Hiring an employee for your new business can mark an exciting new milestone. However, there are some important legal tips that you need to know before the starting the hiring process. Recruiting the right people is important and a bad hire can cost your business thousands of dollars. Addressing the legal issues that may arise in the process of employment is key for a productive workforce. The following steps can help you make the right decision.

1. What’s right for you? Employee vs. Independent Contractor

In general an “employee” is hired by an “employer” (a person or business) for personal services in return for a wage or fixed payment. The employer-employee relationship is often defined as a “contract of service”, where the employee provides exclusive services to an employer and at the discretion of the employer.

In contrast an “independent contractor” and the principal-contractor relationship is often referred to as a “contract for service”, as the contractor is part of an independent business with an obligation to provide goods and/or services for a price.

See our guide on How to Hire a Contractor to help you decide on which option works best for your business.

2. The Hiring Process

If you decided on hiring an employee, the next step is to promote the position through a position/job description. A position description or ‘PD’ provides prospective candidates with an overview of the role and its responsibilities and can include a selection criteria and information about remuneration. You can also create a Employee Application Form to easily request and collate vital information about prospective applicants. The information from this form will help you to compare and contrast each applicant to make a more informed decision. Additionally, once you’ve chosen the applicant, you won’t need to chase after their personal and professional information.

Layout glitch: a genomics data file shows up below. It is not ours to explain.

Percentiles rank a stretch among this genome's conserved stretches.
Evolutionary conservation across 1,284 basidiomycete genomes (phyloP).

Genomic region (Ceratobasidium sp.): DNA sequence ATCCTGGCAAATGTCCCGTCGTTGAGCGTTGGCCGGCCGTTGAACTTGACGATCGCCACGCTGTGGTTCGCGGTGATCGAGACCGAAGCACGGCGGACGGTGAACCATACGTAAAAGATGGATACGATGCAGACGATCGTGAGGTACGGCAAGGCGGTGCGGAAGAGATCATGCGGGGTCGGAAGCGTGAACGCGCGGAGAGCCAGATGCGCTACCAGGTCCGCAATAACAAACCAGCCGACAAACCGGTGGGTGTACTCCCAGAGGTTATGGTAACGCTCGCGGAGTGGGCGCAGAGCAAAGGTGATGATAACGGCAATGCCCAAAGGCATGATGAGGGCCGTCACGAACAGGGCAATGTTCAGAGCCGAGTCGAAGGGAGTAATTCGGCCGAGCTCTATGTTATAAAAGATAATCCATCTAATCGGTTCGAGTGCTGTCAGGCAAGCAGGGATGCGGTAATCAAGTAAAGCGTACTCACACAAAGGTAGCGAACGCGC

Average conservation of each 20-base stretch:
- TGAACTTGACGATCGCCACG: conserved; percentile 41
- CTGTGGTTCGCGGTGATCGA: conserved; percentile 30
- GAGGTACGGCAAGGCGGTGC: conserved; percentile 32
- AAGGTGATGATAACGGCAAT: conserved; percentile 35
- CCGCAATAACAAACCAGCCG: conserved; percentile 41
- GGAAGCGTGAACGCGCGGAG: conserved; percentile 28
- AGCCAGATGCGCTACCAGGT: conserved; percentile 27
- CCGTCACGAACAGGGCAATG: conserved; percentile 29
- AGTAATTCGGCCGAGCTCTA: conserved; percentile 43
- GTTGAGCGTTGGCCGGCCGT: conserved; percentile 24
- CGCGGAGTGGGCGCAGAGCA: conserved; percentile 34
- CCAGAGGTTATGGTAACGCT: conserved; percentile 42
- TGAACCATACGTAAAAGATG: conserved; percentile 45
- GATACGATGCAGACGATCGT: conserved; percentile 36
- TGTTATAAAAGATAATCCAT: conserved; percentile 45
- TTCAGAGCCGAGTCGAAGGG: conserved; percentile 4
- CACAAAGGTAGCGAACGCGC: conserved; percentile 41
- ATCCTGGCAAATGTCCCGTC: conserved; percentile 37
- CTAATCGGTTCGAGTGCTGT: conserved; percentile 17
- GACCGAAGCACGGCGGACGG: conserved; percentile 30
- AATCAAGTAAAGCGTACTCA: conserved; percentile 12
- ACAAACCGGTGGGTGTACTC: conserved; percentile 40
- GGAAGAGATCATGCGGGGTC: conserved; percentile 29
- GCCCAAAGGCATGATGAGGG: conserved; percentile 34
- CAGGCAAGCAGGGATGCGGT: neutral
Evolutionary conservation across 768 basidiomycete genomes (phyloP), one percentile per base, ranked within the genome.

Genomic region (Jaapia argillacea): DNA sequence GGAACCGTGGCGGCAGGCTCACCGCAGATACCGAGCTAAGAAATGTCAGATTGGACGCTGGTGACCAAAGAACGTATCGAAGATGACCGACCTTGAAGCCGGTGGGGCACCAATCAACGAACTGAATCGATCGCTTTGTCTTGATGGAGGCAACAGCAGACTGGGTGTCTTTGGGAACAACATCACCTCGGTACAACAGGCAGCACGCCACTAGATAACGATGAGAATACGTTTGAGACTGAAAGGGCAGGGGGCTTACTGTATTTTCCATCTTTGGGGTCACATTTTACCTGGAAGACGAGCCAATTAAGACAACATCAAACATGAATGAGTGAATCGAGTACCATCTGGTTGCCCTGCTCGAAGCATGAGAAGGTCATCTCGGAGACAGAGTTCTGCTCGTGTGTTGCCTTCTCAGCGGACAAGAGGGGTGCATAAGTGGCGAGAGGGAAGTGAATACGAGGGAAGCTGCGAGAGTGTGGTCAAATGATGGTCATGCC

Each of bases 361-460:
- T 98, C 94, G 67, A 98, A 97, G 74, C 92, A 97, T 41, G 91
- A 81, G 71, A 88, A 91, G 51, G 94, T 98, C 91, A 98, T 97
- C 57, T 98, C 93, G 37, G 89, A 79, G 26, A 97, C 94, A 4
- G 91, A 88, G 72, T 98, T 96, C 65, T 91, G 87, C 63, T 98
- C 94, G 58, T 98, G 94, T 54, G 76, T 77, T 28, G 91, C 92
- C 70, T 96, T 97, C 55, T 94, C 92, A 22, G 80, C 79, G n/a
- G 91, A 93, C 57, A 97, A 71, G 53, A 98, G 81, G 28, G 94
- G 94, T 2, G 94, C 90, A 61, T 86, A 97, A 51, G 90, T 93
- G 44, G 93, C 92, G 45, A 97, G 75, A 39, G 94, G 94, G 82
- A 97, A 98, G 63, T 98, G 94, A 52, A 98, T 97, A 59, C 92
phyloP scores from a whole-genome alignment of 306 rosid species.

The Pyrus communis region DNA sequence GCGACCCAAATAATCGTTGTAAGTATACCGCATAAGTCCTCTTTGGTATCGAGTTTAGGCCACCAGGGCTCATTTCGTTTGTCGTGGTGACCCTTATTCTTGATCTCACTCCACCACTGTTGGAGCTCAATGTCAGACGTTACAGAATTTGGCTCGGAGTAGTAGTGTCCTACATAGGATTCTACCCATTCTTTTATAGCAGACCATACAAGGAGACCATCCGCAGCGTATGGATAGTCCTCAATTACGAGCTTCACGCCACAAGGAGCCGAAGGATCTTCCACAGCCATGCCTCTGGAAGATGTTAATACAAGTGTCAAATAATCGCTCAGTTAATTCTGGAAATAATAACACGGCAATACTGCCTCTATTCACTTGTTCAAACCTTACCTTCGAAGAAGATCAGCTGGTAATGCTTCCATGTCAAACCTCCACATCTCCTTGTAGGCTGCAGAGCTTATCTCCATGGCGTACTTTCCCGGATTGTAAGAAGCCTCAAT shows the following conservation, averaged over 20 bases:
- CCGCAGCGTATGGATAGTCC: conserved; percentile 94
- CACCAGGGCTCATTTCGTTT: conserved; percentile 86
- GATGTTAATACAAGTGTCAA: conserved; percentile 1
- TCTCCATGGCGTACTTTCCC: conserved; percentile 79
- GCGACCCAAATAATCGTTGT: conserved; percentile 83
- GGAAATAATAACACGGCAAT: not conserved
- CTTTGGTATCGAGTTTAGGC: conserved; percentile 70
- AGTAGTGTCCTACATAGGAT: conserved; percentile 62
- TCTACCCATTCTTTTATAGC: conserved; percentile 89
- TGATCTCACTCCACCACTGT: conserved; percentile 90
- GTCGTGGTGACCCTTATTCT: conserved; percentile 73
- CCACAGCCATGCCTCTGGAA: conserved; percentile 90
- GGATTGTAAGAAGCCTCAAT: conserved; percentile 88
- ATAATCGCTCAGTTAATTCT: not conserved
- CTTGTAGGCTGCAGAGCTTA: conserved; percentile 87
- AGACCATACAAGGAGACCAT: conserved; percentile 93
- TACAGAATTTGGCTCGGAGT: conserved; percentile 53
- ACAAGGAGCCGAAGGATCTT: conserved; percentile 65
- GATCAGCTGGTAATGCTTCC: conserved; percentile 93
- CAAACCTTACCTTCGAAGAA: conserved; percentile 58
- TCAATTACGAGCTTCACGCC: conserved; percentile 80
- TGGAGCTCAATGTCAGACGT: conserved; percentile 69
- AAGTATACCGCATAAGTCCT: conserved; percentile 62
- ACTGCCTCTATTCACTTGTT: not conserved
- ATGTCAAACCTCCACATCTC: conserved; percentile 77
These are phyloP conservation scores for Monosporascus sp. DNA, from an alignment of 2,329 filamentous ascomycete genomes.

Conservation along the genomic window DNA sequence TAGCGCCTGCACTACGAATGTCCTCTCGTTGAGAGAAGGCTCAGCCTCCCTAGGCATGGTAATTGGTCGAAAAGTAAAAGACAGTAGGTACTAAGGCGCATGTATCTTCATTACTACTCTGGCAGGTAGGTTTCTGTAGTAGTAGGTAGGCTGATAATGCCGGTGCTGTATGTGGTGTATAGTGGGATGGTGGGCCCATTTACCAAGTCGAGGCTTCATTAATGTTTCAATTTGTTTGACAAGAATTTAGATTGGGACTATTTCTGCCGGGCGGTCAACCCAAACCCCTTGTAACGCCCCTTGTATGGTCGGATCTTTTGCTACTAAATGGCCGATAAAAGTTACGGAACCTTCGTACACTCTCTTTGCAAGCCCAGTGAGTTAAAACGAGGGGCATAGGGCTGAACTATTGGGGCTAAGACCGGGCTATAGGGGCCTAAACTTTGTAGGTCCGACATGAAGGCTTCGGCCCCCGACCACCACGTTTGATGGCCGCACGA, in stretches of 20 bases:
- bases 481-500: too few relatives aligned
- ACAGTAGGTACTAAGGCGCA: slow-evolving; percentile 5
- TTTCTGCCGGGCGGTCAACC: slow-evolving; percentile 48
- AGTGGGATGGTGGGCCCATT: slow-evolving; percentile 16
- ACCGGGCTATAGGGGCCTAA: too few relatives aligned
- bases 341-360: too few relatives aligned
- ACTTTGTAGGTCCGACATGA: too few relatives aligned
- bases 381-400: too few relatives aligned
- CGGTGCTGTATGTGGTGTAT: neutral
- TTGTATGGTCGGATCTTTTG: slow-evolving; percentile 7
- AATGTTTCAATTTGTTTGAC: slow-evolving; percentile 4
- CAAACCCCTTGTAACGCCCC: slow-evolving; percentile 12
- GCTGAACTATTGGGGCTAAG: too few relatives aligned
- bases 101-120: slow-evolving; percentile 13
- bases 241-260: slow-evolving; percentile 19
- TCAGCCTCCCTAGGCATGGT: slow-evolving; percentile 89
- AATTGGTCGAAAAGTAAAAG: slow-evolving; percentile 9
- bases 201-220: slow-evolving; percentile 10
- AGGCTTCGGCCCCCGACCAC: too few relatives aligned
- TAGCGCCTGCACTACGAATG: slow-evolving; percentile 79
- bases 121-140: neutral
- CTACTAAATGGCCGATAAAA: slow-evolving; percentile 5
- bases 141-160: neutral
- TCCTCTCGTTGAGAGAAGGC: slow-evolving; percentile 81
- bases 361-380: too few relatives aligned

3. Making an offer of Employment

A written offer signed by the employee is always recommended. A written offer should include the date of commencement of the employment, the position, information regarding wages and any other aspects of the employment relationship that are not set out in the Fair Work Act 2009 (Cth) (Fair Work Act).

4. Employee Benefits

Benefits to the employee can be formulated in an employment contract. It is integral that you make an  employee aware of the minimum statutory requirements set out in Australia’s employment legislation, the Fair Work Act. For example long service leave legislation and applicable superannuation legislation.

In addition there are 10 National Employment Standards set out in the Fair Work Act. These standards must be provided to all employees in Australia and along with the minimum wage are the minimum entitlements for employees. The National Employment Standards include: hours of work, request for flexible working arrangements, annual leave, personal/carer’s leave, compassionate leave, community service leave, public holidays, unpaid parental leave.

5. Employment Confidentiality

An employment agreement offers a confidentiality paragraph that requires an employee not to disclose an employer’s confidential or proprietary information. Information that is “confidential” is unique to a particular company similarly disclosure of such information can harm a business.

6. Important considerations in an Employment Agreement

  • Confidentiality clauses;
  • General statement of eligibility for benefits plan;
  • Non-compete clauses;
  • Rate of pay;
  • Severability clause;
  • Specified probationary period;
  • Starting date;
  • Statement of at-will nature of employment;
  • Title of position being offered;
  • Any other state, industry-specific, or company required information; and
  • Statement indicating that there are no agreements between the parties other than those explicitly stated within the agreement.

If you’re ready to hire an employee, you can easily create an Employee Agreement for a full-time, part-time and casual employee through LawPath

“Unsure where to start? Contact a LawPath consultant on 1800LAWPATH to learn more about customising legal documents, obtaining a fixed-fee quote from our network of 600+ expert lawyers or to get answers to your legal questions.”

Dominic Woolrych

Dominic is the CEO of LawPath, dedicating his days to making legal easier, faster and more accessible to businesses. Dominic is a recognised thought-leader in Australian legal disruption, and was recognised as a winner of the 2015 Australian Legal Innovation Index.